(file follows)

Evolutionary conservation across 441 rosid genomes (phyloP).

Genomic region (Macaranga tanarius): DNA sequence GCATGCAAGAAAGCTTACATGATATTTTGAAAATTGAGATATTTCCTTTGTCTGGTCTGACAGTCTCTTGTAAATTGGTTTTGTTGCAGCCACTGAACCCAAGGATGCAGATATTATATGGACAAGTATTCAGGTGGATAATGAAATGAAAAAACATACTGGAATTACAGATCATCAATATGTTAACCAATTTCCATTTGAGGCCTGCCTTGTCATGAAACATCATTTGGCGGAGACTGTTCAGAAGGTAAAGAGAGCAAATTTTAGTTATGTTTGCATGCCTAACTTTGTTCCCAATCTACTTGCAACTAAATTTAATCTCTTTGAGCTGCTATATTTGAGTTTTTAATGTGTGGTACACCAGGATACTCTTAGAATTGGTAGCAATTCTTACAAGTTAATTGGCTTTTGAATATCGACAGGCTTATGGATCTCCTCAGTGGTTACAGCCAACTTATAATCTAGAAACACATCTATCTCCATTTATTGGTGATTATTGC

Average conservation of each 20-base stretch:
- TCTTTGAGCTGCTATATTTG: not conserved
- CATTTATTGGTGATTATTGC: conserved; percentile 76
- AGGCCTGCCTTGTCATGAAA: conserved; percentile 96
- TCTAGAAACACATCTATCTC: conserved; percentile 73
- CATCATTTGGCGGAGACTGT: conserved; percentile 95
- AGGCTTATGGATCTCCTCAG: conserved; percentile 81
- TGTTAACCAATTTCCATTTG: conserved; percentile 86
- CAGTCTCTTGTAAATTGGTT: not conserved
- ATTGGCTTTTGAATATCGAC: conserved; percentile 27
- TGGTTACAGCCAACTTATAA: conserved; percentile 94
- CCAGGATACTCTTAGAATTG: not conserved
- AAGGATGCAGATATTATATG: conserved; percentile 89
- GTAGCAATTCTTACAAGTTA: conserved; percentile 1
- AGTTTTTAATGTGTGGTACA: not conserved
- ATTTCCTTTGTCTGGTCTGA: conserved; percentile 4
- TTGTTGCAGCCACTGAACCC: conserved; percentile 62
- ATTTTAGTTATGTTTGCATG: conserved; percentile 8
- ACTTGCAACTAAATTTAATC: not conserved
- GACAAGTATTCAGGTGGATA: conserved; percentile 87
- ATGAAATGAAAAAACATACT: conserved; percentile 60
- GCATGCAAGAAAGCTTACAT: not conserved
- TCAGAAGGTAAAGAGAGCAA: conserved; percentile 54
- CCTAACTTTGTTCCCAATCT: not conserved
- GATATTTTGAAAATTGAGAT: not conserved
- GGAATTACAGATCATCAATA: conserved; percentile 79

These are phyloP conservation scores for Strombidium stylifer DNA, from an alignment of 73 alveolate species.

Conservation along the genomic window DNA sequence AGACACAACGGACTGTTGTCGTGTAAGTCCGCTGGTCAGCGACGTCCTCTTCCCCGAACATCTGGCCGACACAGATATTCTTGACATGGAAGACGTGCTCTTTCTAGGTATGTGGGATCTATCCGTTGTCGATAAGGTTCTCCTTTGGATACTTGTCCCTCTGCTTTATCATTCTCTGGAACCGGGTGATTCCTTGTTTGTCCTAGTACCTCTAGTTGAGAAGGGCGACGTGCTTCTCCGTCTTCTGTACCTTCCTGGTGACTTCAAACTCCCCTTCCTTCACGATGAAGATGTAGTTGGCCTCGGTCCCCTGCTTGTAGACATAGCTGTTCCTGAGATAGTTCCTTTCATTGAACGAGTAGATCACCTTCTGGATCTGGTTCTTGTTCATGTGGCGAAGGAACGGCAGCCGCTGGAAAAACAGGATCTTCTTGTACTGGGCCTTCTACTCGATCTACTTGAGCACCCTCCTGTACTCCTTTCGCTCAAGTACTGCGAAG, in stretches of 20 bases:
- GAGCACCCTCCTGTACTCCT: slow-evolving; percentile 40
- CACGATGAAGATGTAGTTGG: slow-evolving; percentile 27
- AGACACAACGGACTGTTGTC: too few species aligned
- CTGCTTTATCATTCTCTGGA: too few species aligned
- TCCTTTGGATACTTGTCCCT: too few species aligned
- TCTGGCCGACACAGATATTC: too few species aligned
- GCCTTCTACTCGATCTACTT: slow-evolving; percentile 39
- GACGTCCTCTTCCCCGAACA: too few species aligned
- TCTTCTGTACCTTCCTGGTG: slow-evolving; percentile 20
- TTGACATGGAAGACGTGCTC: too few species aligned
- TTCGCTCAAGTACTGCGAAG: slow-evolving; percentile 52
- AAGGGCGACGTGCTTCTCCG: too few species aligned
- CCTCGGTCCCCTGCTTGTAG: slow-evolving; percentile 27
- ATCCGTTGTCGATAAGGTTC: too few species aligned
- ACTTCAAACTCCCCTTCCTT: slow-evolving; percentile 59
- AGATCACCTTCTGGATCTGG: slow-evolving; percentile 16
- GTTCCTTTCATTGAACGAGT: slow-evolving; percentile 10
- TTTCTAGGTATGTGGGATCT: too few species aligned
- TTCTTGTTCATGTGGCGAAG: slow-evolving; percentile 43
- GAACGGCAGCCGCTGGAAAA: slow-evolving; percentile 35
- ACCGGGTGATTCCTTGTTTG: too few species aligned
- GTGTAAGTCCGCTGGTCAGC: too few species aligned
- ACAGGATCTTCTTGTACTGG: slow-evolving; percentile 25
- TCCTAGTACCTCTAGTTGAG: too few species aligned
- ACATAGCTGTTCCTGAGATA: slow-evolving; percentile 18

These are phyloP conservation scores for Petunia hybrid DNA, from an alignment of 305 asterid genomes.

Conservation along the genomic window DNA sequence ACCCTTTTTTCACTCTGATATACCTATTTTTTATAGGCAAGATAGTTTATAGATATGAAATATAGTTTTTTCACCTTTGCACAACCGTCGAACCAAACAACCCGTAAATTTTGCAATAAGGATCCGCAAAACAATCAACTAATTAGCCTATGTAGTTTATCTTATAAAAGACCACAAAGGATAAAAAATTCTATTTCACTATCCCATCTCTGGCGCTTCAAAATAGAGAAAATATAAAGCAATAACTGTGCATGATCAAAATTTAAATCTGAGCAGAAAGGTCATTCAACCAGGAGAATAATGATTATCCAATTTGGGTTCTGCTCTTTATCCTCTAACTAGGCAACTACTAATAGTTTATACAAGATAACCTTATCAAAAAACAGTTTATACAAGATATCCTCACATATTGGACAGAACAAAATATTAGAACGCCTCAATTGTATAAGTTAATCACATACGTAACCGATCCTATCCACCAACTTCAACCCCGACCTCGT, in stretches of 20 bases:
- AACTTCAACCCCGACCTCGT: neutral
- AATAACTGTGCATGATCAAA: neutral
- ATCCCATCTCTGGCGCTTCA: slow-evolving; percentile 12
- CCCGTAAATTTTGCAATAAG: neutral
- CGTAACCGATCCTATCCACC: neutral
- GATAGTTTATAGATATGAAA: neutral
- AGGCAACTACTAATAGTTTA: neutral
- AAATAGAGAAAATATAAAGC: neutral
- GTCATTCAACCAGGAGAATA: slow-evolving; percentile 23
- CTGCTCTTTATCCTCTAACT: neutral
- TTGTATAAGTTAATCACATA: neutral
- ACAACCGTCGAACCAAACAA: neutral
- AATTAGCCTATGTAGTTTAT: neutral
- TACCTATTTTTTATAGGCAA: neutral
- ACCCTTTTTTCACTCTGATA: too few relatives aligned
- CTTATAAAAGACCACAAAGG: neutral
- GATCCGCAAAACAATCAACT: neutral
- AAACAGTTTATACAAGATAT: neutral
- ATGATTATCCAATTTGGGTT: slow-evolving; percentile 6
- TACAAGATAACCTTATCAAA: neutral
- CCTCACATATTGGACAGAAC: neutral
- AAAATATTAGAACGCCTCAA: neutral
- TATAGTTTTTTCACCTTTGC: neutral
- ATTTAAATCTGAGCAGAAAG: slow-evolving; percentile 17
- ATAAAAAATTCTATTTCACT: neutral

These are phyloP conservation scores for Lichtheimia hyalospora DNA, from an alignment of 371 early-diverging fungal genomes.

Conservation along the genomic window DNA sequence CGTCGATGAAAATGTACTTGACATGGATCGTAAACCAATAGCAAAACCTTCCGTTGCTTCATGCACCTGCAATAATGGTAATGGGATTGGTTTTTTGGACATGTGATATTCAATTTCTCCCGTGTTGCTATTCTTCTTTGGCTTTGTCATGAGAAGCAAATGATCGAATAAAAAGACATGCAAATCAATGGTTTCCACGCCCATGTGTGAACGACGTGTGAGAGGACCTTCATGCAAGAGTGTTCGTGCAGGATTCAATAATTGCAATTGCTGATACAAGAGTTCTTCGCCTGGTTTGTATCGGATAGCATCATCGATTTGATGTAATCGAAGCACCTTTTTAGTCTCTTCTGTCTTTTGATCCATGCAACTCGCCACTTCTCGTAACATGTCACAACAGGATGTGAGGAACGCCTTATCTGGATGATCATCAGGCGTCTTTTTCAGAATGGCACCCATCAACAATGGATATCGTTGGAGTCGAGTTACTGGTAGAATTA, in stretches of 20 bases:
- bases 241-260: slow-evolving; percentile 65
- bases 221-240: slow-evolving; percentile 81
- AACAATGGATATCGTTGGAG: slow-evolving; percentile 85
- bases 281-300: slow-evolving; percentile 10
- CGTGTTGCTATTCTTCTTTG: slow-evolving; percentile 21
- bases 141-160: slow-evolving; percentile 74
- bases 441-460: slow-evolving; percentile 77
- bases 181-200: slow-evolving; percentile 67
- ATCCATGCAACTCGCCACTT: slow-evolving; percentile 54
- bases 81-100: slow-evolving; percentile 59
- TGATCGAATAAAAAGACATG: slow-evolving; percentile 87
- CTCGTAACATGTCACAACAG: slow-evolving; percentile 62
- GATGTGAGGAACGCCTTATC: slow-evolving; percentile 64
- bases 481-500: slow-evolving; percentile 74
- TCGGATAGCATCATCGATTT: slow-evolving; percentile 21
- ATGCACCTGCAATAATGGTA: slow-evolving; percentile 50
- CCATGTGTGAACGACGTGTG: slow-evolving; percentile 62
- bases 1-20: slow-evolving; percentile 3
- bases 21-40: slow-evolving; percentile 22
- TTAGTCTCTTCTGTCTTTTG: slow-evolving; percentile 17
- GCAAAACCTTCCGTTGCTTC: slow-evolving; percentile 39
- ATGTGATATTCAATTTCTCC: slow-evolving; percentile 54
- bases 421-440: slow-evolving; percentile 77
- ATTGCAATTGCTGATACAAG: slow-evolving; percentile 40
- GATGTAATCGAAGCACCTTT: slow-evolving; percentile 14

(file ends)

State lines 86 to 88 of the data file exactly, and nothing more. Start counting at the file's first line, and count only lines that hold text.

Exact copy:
- bases 221-240: slow-evolving; percentile 81
- AACAATGGATATCGTTGGAG: slow-evolving; percentile 85
- bases 281-300: slow-evolving; percentile 10